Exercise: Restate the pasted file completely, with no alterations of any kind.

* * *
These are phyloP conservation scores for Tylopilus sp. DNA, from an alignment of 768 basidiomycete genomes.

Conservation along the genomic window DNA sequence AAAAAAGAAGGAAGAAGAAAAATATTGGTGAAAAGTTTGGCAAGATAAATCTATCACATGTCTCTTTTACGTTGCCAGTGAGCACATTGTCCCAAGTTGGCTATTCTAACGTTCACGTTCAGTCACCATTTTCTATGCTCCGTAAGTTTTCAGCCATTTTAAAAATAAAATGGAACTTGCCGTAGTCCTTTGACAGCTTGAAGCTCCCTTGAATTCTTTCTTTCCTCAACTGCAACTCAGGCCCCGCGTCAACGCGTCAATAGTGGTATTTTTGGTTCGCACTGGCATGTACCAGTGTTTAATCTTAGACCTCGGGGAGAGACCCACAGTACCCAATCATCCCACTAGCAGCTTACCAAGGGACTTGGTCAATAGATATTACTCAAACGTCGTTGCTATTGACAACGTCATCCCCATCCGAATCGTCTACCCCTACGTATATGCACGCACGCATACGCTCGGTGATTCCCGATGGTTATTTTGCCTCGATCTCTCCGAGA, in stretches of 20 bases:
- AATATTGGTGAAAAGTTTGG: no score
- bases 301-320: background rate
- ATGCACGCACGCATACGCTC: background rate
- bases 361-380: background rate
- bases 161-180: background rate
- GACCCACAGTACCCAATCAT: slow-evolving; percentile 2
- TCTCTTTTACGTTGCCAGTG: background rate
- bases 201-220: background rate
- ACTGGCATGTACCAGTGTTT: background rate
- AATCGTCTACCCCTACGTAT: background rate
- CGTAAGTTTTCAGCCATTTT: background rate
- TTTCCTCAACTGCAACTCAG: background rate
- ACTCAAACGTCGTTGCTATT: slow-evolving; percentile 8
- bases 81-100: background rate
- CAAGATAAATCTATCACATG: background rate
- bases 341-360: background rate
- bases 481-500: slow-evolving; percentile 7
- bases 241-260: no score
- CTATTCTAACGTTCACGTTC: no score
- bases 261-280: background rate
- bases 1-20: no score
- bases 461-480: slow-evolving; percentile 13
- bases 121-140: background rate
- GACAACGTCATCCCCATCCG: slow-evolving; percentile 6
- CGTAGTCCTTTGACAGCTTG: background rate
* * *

These are phyloP conservation scores for Tylopilus sp. DNA, from an alignment of 768 basidiomycete genomes.

Conservation along the genomic window DNA sequence AAAAAAGAAGGAAGAAGAAAAATATTGGTGAAAAGTTTGGCAAGATAAATCTATCACATGTCTCTTTTACGTTGCCAGTGAGCACATTGTCCCAAGTTGGCTATTCTAACGTTCACGTTCAGTCACCATTTTCTATGCTCCGTAAGTTTTCAGCCATTTTAAAAATAAAATGGAACTTGCCGTAGTCCTTTGACAGCTTGAAGCTCCCTTGAATTCTTTCTTTCCTCAACTGCAACTCAGGCCCCGCGTCAACGCGTCAATAGTGGTATTTTTGGTTCGCACTGGCATGTACCAGTGTTTAATCTTAGACCTCGGGGAGAGACCCACAGTACCCAATCATCCCACTAGCAGCTTACCAAGGGACTTGGTCAATAGATATTACTCAAACGTCGTTGCTATTGACAACGTCATCCCCATCCGAATCGTCTACCCCTACGTATATGCACGCACGCATACGCTCGGTGATTCCCGATGGTTATTTTGCCTCGATCTCTCCGAGA, in stretches of 20 bases:
- AATATTGGTGAAAAGTTTGG: no score
- bases 301-320: background rate
- ATGCACGCACGCATACGCTC: background rate
- bases 361-380: background rate
- bases 161-180: background rate
- GACCCACAGTACCCAATCAT: slow-evolving; percentile 2
- TCTCTTTTACGTTGCCAGTG: background rate
- bases 201-220: background rate
- ACTGGCATGTACCAGTGTTT: background rate
- AATCGTCTACCCCTACGTAT: background rate
- CGTAAGTTTTCAGCCATTTT: background rate
- TTTCCTCAACTGCAACTCAG: background rate
- ACTCAAACGTCGTTGCTATT: slow-evolving; percentile 8
- bases 81-100: background rate
- CAAGATAAATCTATCACATG: background rate
- bases 341-360: background rate
- bases 481-500: slow-evolving; percentile 7
- bases 241-260: no score
- CTATTCTAACGTTCACGTTC: no score
- bases 261-280: background rate
- bases 1-20: no score
- bases 461-480: slow-evolving; percentile 13
- bases 121-140: background rate
- GACAACGTCATCCCCATCCG: slow-evolving; percentile 6
- CGTAGTCCTTTGACAGCTTG: background rate